29 For the abdāl in the Ismaili tradition, see Moosa, Matti, Extremist Shiites: The Ghulat Sects (Syracuse: Syracuse University Press, 1988), 110–9. In the Imami tradition, the abdāl appear alongside the awtād, al-suyyāḥ, al-ʿubbād wa-al-mukhliṣīn wa-al-zuhhād in the supplication (duʿāʾ) of Umm Dāwūd reserved for 15 Rajab. Majlisī, Biḥār, 95: 401.

30 ʿAbd al-Razzāq, al-Muṣannaf, 11: 249.

31 Al-Ṭaḥāwī (d. 321/933) addressed the confusion in al-Zuhrī’s transmissions from ʿAbd Allāh b. Ṣafwān and Ṣafwān b. ʿAbd Allāh. He argued for the possibility that al-Zuhrī transmitted from the older ʿAbd Allāh who died during the siege of Mecca by al-Ḥajjāj. At the time, al-Zuhrī would have been fourteen years old. Al-Ṭaḥāwī, Sharḥ mushkil al-āthār, ed. al-Arnaʾūṭ, Shuʿayb (Beirut: Muʾassasat al-Risāla, 1994), 6:157158 .

32 ʿAbd al-Razzāq, al-Muṣannaf, 11: 250.

33 Aḥmad b. Ḥanbal, Musnad, 2: 231.

34 Al-Ṭabarānī, al-Muʿjam al-kabīr, ed. Ḥamdī ʿAbd al-Majīd al-Salafī (Cairo: Maktabat Ibn Taymiyya, n.d.), 18: 65.

35 Ahmad b. Ḥanbal, Musnad, 1: 83.

36 Abū Dāwūd, Sunan, 4: 607 (kitāb al-kharāj wa-al-fayʾ wa-al-imāra, bāb bayān mawāḍiʿ qasm al-khumus, 2990).

37 Abū Bakr Ibn Abī al-Dunyā, Kitāb al-Awliyāʾ, ed. Muḥammad al-Saʿīd b. al-Basyūnī Zaghlūl (Beirut: Muʾassasat al-Kutub al-Thaqāfiyya, 1992), 27–8.

38 These two questions are followed by another three questions that seem to be related to the abdāl. For example, one question is about the reason behind the appointment of Salmān al-Fārisī after Bilāl, presumably as a leader of the abdāl, and about the identity of his successor. Al-Jāḥiẓ, Kitāb al-Tarbīʿ wa-al-tadwīr, ed. Pellat, Ch. (Damascus: Institut Français de Damas, 1955), 28.

39 One such hadith states “the abdāl are 40 men, of whom 22 are in Syria and 18 in Iraq […]”. ʿAdī, Ibn, al-Kāmil fī ḍuʿafāʾ al-rijāl, ed. ʿĀdil Aḥmad ʿAbd al-Mawjūd and ʿAlī Muḥammad ʿAwaḍ (Beirut: Dār al-Kutub al-ʿIlmiyya, 1997), 6: 378; Ḥibbān, Ibn, al-Majrūḥīn min al-muḥaddithīn wa-al-ḍuʿafāʾ wa-al-majrūḥīn, ed. Maḥmūd Ibrāhīm Zāyid (Aleppo: Dār al-Waʿy, 1976), 2: 180; al-Jawzī, Ibn, al-Mawḍūʿāt, ed. ʿAbd al-Raḥmān Muḥammad ʿUthmān (Medina: al-Maktaba al-Salafiyya, 1968), 3: 151.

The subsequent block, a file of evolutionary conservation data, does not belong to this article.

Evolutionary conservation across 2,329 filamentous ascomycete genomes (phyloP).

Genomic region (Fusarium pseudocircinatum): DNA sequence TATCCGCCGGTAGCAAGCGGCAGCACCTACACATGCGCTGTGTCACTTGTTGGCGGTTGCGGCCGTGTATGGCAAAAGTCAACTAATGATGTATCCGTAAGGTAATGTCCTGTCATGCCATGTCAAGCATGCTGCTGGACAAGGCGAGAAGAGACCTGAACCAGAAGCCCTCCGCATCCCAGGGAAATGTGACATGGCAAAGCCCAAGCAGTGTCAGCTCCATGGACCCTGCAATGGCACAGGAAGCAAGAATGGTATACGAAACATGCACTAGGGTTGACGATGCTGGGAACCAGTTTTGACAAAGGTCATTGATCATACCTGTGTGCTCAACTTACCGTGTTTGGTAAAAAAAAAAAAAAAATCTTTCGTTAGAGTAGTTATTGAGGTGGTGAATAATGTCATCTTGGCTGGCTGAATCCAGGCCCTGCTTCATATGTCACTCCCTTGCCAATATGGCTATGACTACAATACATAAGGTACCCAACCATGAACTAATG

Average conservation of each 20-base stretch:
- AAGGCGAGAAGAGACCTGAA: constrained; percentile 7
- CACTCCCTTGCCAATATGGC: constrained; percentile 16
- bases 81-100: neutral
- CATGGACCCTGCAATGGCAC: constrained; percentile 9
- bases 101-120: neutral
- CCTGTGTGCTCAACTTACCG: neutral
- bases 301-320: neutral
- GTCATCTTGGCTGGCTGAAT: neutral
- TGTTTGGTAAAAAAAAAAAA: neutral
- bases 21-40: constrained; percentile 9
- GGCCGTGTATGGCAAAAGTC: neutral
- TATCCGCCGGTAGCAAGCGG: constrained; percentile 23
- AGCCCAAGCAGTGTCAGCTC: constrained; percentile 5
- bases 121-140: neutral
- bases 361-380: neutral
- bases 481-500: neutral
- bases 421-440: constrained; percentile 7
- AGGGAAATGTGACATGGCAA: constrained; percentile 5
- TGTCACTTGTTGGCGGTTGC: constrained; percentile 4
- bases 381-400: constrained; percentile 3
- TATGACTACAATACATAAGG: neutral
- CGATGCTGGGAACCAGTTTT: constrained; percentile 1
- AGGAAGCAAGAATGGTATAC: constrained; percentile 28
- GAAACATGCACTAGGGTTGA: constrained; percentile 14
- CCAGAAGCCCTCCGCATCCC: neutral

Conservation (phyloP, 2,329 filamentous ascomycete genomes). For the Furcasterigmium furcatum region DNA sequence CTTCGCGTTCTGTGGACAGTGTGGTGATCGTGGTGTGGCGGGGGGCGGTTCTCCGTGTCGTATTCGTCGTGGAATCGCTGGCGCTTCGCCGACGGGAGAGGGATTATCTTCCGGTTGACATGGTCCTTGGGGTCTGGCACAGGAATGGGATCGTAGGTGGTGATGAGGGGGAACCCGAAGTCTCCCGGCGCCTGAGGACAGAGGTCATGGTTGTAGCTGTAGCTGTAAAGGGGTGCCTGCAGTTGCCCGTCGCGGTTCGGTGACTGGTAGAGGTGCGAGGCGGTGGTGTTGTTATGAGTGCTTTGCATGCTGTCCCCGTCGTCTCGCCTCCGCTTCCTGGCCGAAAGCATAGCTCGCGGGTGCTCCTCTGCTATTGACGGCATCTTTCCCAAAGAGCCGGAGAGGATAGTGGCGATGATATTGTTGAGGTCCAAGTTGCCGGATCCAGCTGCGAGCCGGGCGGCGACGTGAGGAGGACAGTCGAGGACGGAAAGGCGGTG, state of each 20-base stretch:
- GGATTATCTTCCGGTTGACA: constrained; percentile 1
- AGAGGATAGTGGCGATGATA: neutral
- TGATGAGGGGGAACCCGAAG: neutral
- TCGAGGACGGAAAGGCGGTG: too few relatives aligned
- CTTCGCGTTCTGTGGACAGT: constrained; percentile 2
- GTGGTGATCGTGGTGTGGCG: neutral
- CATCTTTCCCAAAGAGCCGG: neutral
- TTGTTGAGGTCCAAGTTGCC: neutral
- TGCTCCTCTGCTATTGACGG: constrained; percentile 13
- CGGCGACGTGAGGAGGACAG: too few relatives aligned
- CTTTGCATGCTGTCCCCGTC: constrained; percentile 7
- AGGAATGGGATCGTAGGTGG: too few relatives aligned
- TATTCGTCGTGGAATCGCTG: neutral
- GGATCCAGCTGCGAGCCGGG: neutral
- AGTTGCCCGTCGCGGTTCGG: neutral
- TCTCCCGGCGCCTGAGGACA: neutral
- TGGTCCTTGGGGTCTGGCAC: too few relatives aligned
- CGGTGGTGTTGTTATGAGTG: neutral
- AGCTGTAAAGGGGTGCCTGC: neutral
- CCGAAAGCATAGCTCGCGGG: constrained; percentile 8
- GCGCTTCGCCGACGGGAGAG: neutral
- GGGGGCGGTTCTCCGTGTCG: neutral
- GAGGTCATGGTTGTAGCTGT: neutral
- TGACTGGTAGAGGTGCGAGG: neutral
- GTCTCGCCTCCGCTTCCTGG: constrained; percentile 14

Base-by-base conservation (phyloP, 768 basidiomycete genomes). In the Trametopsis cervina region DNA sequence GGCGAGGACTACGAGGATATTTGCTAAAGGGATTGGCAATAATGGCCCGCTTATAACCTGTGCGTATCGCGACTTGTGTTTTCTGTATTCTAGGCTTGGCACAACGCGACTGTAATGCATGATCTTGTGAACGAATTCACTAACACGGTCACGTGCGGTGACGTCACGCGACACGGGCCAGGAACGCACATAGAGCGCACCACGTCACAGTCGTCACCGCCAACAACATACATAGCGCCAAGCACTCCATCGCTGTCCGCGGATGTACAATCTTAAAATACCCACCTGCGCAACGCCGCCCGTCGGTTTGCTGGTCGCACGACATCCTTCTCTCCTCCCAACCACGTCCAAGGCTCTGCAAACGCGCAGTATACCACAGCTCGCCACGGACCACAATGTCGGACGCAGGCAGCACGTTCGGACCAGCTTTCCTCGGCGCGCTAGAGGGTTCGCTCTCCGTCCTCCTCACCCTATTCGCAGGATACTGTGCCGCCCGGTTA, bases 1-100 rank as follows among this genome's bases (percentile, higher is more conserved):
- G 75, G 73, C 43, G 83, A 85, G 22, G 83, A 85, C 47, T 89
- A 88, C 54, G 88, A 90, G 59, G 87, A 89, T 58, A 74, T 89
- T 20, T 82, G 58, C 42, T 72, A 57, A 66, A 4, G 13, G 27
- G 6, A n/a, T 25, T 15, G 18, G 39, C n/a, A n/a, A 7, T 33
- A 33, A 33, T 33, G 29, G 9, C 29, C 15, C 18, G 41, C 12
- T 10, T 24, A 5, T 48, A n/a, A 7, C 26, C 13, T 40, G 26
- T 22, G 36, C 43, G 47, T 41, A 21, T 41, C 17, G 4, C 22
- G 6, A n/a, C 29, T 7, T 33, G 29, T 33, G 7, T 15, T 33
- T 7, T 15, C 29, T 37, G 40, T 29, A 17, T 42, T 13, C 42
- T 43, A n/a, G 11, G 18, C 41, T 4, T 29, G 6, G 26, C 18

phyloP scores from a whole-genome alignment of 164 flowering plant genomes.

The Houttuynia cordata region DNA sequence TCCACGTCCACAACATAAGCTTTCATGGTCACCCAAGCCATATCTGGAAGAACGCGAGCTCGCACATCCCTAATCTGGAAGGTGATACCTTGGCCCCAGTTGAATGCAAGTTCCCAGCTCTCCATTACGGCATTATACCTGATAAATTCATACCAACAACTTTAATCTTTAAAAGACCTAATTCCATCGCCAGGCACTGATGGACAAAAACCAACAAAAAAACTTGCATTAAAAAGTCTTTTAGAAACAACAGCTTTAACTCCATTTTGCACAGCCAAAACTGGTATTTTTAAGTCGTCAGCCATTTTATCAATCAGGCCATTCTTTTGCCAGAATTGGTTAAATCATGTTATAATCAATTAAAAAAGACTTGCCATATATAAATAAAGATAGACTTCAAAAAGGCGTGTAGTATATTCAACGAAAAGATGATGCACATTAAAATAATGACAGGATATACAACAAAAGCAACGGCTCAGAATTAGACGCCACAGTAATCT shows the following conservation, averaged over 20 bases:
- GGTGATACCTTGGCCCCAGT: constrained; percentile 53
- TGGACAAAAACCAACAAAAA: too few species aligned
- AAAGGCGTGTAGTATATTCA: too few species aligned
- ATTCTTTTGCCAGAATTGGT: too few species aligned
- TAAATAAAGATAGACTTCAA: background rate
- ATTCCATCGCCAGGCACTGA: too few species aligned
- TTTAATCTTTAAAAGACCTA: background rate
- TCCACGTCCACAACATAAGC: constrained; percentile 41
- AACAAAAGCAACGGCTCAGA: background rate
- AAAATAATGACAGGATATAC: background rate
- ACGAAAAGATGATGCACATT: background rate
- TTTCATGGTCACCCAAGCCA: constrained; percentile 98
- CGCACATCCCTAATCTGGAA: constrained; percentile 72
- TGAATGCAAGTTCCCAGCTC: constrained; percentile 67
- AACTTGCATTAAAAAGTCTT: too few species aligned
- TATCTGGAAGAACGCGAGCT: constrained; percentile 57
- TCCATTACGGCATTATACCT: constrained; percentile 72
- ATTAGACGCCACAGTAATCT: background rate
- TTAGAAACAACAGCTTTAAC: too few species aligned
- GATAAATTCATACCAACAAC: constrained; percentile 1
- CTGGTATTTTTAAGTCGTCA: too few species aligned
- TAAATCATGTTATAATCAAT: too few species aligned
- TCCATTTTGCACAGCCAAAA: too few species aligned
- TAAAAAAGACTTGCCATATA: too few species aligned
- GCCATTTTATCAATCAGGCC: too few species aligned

40 Fasawī, al-Maʿrifa, 1: 434, 2: 186; Ibn Abī Ḥātim, Kitāb al-Jarḥ wa-al-taʿdīl (Hyderabad: Majlis Dāʾirat al-Maʿārif al-ʿUthmāniyya, 1952), 1: 208, 2: 260, 265, 3: 21.

41 In these works the expression “he was one of the substitutes” seems to have been used as a label for a hadith scholar to prove his probity. Juynboll has compiled a list of the men identified as of al-abdāl collected from al-Khaṭīb al-Baghdādī’s Tārīkh Baghdād and Ibn Ḥajar's Tahdhīb al-Tahdhīb. Juynboll, G.H.A., Encyclopedia of Canonical Ḥadīth (Leiden: Brill, 2007), 731–2.

42 Abū Saʿīd al-Kharrāz (d. c. 286/899) uses the term al-budalāʾ as a generic term for a mystic in his Kitāb al-Ṣidq, ed. ʿAbd al-Ḥalīm Maḥmūd (Cairo: Dār al-Maʿārif, 1988), 57, 83, 109.

43 He is also the first to articulate “an expanded doctrinal exposition of the concept of walāya”. Chodkiewicz, Seal of the Saints, 27–33.

44 al-Tirmidhī, Al-Ḥakīm, “Jawāb kitāb min al-Rayy”, in Radtke, Bernd (ed.), Thalāt muṣannafāt li-al-Ḥakīm al-Tirmidhī (Beirut: Franz Steiner Verlag, 1992), 175.

45 al-Tirmidhī, Al-Ḥakīm, The Concept of Sainthood in Early Islamic Mysticism, trans. Radtke, Bernd and O'Kane, John (Surrey: Curzon, 1996), 68.

46 In a dream of al-Tirmidhī’s wife, he is identified as the highest ranking of the abdāl and is taken into the presence of God where his heart is purified in the same fashion as the prophet. Al-Ḥakīm al-Tirmidhī, The Concept of Sainthood, 32–4.